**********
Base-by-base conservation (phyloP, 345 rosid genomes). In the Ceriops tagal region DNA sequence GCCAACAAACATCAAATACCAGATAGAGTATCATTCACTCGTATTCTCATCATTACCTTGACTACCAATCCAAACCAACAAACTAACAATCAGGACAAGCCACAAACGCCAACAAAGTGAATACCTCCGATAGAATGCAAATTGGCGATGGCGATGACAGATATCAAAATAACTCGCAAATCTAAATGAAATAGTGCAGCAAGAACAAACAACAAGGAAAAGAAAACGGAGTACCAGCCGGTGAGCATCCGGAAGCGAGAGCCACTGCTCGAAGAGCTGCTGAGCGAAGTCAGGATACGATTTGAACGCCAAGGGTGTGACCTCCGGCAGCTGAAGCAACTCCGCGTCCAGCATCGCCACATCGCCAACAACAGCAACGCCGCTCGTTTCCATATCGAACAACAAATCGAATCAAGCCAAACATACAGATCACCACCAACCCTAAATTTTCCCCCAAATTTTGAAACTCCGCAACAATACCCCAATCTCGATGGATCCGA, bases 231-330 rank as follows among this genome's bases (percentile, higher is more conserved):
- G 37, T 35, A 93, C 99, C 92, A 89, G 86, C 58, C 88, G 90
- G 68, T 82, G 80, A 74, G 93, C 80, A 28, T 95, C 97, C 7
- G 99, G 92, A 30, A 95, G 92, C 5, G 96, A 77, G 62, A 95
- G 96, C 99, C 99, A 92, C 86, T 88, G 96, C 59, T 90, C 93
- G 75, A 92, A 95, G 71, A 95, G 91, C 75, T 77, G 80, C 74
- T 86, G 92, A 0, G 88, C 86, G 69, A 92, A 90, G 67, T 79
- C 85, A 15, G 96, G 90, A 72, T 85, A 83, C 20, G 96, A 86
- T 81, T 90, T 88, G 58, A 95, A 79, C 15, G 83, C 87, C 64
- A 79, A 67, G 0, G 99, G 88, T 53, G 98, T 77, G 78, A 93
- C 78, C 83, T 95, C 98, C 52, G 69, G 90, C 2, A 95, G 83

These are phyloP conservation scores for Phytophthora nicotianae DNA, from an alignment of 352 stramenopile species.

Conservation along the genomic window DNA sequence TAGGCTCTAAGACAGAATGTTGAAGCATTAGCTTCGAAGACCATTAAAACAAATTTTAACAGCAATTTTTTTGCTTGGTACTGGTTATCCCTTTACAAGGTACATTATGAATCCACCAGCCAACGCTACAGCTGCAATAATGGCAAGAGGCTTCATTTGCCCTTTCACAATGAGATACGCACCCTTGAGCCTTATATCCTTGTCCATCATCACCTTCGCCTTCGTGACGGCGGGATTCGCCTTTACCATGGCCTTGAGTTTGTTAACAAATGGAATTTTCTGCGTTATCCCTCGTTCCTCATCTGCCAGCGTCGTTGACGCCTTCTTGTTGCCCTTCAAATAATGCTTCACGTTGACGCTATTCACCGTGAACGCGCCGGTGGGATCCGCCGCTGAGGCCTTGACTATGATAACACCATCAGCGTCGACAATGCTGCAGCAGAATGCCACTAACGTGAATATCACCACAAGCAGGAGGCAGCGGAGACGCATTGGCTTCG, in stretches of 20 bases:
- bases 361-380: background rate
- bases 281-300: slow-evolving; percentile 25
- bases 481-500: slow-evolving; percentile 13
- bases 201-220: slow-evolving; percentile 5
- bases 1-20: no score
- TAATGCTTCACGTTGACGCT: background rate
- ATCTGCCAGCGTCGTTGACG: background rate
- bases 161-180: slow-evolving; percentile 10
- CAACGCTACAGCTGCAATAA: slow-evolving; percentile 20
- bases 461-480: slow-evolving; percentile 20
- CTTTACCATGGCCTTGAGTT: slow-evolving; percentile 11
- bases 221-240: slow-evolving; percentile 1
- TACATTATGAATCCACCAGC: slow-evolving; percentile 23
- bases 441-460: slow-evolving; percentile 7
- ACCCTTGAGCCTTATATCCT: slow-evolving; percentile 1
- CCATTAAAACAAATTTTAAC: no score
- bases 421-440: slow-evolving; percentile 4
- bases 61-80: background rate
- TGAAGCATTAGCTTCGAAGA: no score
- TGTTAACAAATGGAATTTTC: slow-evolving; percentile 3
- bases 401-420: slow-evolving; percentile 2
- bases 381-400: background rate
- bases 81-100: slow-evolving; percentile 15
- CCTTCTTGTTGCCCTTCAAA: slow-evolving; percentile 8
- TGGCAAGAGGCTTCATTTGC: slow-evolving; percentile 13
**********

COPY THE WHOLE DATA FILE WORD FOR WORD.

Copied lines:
Base-by-base conservation (phyloP, 345 rosid genomes). In the Ceriops tagal region DNA sequence GCCAACAAACATCAAATACCAGATAGAGTATCATTCACTCGTATTCTCATCATTACCTTGACTACCAATCCAAACCAACAAACTAACAATCAGGACAAGCCACAAACGCCAACAAAGTGAATACCTCCGATAGAATGCAAATTGGCGATGGCGATGACAGATATCAAAATAACTCGCAAATCTAAATGAAATAGTGCAGCAAGAACAAACAACAAGGAAAAGAAAACGGAGTACCAGCCGGTGAGCATCCGGAAGCGAGAGCCACTGCTCGAAGAGCTGCTGAGCGAAGTCAGGATACGATTTGAACGCCAAGGGTGTGACCTCCGGCAGCTGAAGCAACTCCGCGTCCAGCATCGCCACATCGCCAACAACAGCAACGCCGCTCGTTTCCATATCGAACAACAAATCGAATCAAGCCAAACATACAGATCACCACCAACCCTAAATTTTCCCCCAAATTTTGAAACTCCGCAACAATACCCCAATCTCGATGGATCCGA, bases 231-330 rank as follows among this genome's bases (percentile, higher is more conserved):
- G 37, T 35, A 93, C 99, C 92, A 89, G 86, C 58, C 88, G 90
- G 68, T 82, G 80, A 74, G 93, C 80, A 28, T 95, C 97, C 7
- G 99, G 92, A 30, A 95, G 92, C 5, G 96, A 77, G 62, A 95
- G 96, C 99, C 99, A 92, C 86, T 88, G 96, C 59, T 90, C 93
- G 75, A 92, A 95, G 71, A 95, G 91, C 75, T 77, G 80, C 74
- T 86, G 92, A 0, G 88, C 86, G 69, A 92, A 90, G 67, T 79
- C 85, A 15, G 96, G 90, A 72, T 85, A 83, C 20, G 96, A 86
- T 81, T 90, T 88, G 58, A 95, A 79, C 15, G 83, C 87, C 64
- A 79, A 67, G 0, G 99, G 88, T 53, G 98, T 77, G 78, A 93
- C 78, C 83, T 95, C 98, C 52, G 69, G 90, C 2, A 95, G 83

These are phyloP conservation scores for Phytophthora nicotianae DNA, from an alignment of 352 stramenopile species.

Conservation along the genomic window DNA sequence TAGGCTCTAAGACAGAATGTTGAAGCATTAGCTTCGAAGACCATTAAAACAAATTTTAACAGCAATTTTTTTGCTTGGTACTGGTTATCCCTTTACAAGGTACATTATGAATCCACCAGCCAACGCTACAGCTGCAATAATGGCAAGAGGCTTCATTTGCCCTTTCACAATGAGATACGCACCCTTGAGCCTTATATCCTTGTCCATCATCACCTTCGCCTTCGTGACGGCGGGATTCGCCTTTACCATGGCCTTGAGTTTGTTAACAAATGGAATTTTCTGCGTTATCCCTCGTTCCTCATCTGCCAGCGTCGTTGACGCCTTCTTGTTGCCCTTCAAATAATGCTTCACGTTGACGCTATTCACCGTGAACGCGCCGGTGGGATCCGCCGCTGAGGCCTTGACTATGATAACACCATCAGCGTCGACAATGCTGCAGCAGAATGCCACTAACGTGAATATCACCACAAGCAGGAGGCAGCGGAGACGCATTGGCTTCG, in stretches of 20 bases:
- bases 361-380: background rate
- bases 281-300: slow-evolving; percentile 25
- bases 481-500: slow-evolving; percentile 13
- bases 201-220: slow-evolving; percentile 5
- bases 1-20: no score
- TAATGCTTCACGTTGACGCT: background rate
- ATCTGCCAGCGTCGTTGACG: background rate
- bases 161-180: slow-evolving; percentile 10
- CAACGCTACAGCTGCAATAA: slow-evolving; percentile 20
- bases 461-480: slow-evolving; percentile 20
- CTTTACCATGGCCTTGAGTT: slow-evolving; percentile 11
- bases 221-240: slow-evolving; percentile 1
- TACATTATGAATCCACCAGC: slow-evolving; percentile 23
- bases 441-460: slow-evolving; percentile 7
- ACCCTTGAGCCTTATATCCT: slow-evolving; percentile 1
- CCATTAAAACAAATTTTAAC: no score
- bases 421-440: slow-evolving; percentile 4
- bases 61-80: background rate
- TGAAGCATTAGCTTCGAAGA: no score
- TGTTAACAAATGGAATTTTC: slow-evolving; percentile 3
- bases 401-420: slow-evolving; percentile 2
- bases 381-400: background rate
- bases 81-100: slow-evolving; percentile 15
- CCTTCTTGTTGCCCTTCAAA: slow-evolving; percentile 8
- TGGCAAGAGGCTTCATTTGC: slow-evolving; percentile 13